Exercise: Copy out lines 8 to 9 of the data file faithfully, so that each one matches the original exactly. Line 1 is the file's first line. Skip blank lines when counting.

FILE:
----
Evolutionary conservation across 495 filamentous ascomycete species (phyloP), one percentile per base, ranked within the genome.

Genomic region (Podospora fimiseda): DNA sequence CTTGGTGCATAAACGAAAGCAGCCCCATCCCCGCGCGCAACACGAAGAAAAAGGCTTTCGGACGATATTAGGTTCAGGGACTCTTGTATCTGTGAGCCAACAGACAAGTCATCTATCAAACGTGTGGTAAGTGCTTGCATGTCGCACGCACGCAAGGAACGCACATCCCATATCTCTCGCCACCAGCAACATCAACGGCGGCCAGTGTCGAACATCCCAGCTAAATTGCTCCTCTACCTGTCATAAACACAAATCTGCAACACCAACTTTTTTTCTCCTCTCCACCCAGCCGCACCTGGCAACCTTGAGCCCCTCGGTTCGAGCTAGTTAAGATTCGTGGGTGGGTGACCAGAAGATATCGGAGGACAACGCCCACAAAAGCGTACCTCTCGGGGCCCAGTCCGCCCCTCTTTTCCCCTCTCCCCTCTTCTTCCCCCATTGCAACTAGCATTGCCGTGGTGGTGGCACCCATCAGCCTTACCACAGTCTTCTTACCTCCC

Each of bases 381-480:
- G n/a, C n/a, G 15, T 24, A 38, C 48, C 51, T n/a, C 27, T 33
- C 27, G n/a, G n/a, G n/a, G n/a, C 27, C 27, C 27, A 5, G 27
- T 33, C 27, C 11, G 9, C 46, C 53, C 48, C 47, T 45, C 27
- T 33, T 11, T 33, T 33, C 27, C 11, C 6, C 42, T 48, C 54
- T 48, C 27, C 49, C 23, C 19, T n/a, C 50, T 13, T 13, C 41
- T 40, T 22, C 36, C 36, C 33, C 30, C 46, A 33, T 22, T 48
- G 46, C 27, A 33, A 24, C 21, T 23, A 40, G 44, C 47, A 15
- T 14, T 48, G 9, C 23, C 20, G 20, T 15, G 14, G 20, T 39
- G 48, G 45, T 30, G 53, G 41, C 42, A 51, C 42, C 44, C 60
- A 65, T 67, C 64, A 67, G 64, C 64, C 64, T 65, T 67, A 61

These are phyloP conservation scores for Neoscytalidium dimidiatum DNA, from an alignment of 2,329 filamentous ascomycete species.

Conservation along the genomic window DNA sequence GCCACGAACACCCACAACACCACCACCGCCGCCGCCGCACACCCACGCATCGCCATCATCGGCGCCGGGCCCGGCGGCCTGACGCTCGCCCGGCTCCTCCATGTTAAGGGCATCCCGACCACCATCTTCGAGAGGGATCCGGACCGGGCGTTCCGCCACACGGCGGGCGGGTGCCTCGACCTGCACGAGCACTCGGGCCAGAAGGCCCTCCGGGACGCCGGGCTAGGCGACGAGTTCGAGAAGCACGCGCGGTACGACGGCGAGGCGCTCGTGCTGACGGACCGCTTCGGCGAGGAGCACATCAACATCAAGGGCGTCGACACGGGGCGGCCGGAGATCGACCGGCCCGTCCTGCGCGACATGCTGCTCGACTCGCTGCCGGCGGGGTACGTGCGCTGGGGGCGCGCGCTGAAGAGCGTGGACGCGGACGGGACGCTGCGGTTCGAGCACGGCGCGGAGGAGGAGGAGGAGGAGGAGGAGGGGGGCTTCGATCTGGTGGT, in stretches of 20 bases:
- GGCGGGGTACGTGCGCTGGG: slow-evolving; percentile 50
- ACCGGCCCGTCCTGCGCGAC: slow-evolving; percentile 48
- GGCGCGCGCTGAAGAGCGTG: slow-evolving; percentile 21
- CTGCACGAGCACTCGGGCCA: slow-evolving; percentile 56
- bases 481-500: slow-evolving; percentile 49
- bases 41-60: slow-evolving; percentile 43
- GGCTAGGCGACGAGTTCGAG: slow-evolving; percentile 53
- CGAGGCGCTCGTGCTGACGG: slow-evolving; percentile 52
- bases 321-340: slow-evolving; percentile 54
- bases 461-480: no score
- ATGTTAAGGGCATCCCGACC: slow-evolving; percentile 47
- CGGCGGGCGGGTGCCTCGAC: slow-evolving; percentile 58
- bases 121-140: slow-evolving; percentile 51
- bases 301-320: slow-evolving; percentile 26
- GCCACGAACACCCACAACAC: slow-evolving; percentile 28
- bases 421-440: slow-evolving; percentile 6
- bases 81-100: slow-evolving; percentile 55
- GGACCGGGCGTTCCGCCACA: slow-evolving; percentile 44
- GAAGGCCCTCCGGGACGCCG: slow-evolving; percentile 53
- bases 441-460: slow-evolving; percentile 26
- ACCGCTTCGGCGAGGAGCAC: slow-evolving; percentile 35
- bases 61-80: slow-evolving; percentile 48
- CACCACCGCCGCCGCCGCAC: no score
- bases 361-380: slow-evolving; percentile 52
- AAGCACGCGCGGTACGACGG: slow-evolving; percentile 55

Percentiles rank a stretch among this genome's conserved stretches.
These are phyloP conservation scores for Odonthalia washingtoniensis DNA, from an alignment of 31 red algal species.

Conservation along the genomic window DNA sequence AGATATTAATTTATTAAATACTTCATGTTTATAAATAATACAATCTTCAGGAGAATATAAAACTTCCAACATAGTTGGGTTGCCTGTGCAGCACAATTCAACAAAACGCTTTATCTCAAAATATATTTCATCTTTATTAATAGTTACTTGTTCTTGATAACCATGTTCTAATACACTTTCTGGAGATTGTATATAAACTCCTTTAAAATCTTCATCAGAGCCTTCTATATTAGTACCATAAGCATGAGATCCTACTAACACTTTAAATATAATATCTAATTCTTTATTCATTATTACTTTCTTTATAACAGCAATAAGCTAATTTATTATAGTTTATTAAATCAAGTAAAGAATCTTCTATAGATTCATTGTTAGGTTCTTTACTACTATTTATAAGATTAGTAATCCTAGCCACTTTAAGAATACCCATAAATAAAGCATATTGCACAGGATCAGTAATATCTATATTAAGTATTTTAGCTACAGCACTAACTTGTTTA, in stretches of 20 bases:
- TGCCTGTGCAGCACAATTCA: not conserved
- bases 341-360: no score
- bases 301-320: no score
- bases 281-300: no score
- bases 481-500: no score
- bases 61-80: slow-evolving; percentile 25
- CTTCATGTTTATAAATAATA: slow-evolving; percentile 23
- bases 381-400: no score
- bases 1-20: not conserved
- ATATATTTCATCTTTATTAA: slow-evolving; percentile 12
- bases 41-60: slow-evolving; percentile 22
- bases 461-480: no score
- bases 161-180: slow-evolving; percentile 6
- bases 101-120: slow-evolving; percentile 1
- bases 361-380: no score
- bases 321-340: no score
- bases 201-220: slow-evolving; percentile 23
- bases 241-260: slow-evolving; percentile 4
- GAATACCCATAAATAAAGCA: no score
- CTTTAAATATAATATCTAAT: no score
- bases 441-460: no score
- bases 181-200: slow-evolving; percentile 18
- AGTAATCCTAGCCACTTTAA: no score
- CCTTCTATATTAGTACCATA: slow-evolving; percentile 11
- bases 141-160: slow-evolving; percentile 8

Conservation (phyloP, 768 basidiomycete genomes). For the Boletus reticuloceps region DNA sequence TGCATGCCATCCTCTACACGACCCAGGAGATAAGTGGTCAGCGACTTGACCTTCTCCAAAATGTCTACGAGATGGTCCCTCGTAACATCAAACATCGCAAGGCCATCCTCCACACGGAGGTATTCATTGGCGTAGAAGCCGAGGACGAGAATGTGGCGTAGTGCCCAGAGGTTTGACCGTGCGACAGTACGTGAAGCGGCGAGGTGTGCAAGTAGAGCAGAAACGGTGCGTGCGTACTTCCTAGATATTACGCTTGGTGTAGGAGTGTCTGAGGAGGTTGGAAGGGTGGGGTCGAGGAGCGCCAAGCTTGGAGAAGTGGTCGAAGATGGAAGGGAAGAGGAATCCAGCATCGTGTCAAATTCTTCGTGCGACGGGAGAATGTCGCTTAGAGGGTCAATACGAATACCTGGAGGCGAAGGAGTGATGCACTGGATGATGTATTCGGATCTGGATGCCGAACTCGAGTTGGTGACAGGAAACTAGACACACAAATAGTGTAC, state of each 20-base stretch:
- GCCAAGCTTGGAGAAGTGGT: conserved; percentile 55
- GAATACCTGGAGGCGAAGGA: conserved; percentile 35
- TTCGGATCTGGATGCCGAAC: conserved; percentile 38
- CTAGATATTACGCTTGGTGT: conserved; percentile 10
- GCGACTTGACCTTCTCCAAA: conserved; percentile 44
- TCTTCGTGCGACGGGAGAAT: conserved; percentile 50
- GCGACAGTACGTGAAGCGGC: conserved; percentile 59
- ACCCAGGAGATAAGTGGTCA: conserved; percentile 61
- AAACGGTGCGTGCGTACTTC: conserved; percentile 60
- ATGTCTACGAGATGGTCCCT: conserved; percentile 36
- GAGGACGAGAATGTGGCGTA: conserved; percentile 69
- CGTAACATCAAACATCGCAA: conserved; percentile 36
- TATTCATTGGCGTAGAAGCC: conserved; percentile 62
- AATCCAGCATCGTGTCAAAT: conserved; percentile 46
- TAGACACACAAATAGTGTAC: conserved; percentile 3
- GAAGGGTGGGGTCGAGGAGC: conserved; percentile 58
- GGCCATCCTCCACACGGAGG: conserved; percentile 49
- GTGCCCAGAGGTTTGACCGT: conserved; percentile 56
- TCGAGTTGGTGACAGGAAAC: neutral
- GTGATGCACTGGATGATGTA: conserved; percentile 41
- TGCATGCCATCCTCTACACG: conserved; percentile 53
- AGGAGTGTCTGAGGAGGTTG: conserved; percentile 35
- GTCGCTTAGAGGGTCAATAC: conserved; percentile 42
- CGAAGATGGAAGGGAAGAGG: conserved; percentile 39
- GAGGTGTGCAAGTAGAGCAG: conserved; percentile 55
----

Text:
- T 48, C 27, C 49, C 23, C 19, T n/a, C 50, T 13, T 13, C 41
- T 40, T 22, C 36, C 36, C 33, C 30, C 46, A 33, T 22, T 48